18 May 2007

Vancouver launch, Vancouver paunch

It's been a great three days in Vancouver. I officially love this city. It's been a process since the first time I visited Tom Walmsley here in the early 1980s and used the Pulp Press facilities to typeset Father, The Cowboys Are Ready To Come Down From The Attic.

Wednesday night's launch at Pulp Fiction was a blast. We packed the place, and there were lots of old and new friends there. It was fantastic to see Michael Boyce, who has recently moved here from Calgary, and Rox
drove all the way in from Washington. April has also just moved here from Castlegar, and Louis Cabri was visited from Windsor. Michael Barnholden, Judy Copithorne.... A pleasure to meet Elizabeth Bashinsky at last. And Mark Laba showed up, so I guess our 40-something year friendship has not come to an end! Dave and Alison were there, too. It was just great all-round.

The readings went well. It's also fascinating to see how accessible Clint


makes his difficult work when he reads aloud. I felt like mine was, well, light in comparison. But we both got great responses. We each started our readings by reading a poem by the other, a little nicety that RM Vaughan taught me when we launched together in 1999.

Pulp Fiction sold about 20 of Clint's book and a dozen of mine. Now, a little whining is in order: when all was done, they took two of Clint's books to put on the shelf for sale, and zero of mine. They told Brian Kaufman of Anvil that they wouldn't be able to sell mine. Though they'd just sold twelve of them.

Where the hell was the goodwill? Pulp Fiction stayed open an extra two hours on Wednesday, pushed the front-room shelves out of the way, and put up posters. In return, they probably netted about $400 or $500, including non-launch books that people were buying. They also had their store introduced to a lot of people who'd never been there before. You'd think they could have taken 10 of Clint's books — I mean, he's a celebrity in the neighbourhood! — and a few of mine. Show some support for the press that gave them an opportunity to sell all those books. I mean, Anvil could easily have held the launch at a coffeehouse or bar or gallery and kept all the sales revenue.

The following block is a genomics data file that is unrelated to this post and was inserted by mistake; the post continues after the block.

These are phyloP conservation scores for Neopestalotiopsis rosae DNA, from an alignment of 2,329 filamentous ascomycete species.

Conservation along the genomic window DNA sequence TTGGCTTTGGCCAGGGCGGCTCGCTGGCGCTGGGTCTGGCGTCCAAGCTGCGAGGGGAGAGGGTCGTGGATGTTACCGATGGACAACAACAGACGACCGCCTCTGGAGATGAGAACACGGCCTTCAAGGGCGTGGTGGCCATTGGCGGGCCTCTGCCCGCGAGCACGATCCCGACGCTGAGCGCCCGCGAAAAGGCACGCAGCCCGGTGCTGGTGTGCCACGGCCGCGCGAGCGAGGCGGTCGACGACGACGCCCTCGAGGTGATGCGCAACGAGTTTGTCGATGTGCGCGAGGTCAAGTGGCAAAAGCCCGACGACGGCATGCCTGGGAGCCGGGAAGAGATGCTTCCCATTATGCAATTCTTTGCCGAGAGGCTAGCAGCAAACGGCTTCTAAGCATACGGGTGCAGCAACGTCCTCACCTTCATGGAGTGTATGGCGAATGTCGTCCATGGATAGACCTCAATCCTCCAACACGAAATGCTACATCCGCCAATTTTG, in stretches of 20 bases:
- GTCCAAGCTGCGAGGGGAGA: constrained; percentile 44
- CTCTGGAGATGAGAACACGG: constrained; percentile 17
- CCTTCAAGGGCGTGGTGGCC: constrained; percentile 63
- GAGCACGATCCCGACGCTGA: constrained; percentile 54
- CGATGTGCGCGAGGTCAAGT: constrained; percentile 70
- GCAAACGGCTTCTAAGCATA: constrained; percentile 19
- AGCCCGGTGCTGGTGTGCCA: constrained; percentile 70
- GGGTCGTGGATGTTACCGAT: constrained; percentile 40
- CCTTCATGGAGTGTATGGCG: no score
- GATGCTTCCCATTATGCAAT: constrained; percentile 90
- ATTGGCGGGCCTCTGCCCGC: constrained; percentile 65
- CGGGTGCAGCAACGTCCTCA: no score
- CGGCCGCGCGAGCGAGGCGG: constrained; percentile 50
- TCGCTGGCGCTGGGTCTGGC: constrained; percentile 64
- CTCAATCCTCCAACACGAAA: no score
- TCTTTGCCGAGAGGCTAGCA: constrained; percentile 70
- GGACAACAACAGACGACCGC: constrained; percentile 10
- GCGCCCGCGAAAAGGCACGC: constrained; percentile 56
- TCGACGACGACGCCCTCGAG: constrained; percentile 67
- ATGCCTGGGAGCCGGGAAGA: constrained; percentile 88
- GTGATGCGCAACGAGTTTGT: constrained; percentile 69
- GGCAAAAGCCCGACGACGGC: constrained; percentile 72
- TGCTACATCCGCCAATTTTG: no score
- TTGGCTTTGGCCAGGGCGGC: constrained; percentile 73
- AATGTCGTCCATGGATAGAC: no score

In fact, Pulp Fiction should have a little section of Anvil books: it's a publisher in the neighbourhood. And they should have sub-Terrain by the cash register. They'd be cornering the Mount Pleasant market on that.

Too bad. It's a great store.

Otherwise: ecstatically good night. Post-launch drinks and grub at Habit nearby. We closed the place down.

I gotta run, see Dave and Al, and catch my plane.

Over and out.

1 Comments:

At May 19, 2007 1:03 am , Anonymous rox. said...

PAUNCH ETYMOLOGY
[Middle English paunche, from Old French panche, from Latin pantex,
Modern Camera English pentax, Modern Poet English pen tax]

protruding abdomen
belly
adipose tissue
fatty tissue
fat
a kind of body tissue containing stored fat that serves as a source of energy
cushions and insulates vital organs
fatty tissue protected them from severe cold
bay window
potbelly
tummy
corporation
pot

morning mirror excuse: i must do something about that today
mid morning mirror realization: i’ve got important work to do
evening mirror thought: i’ll start tomorrow

wow stu
what a great paunchy reading
at pulp fiction!
you slayed ‘em good
and were even better at habit when
you put flashbulbs in my redeye
and killed that malbec
real good

can’t wait to do it all over again
congrats on the book!
it reads
as unpaunchy
and super fabulously
as it looks

 

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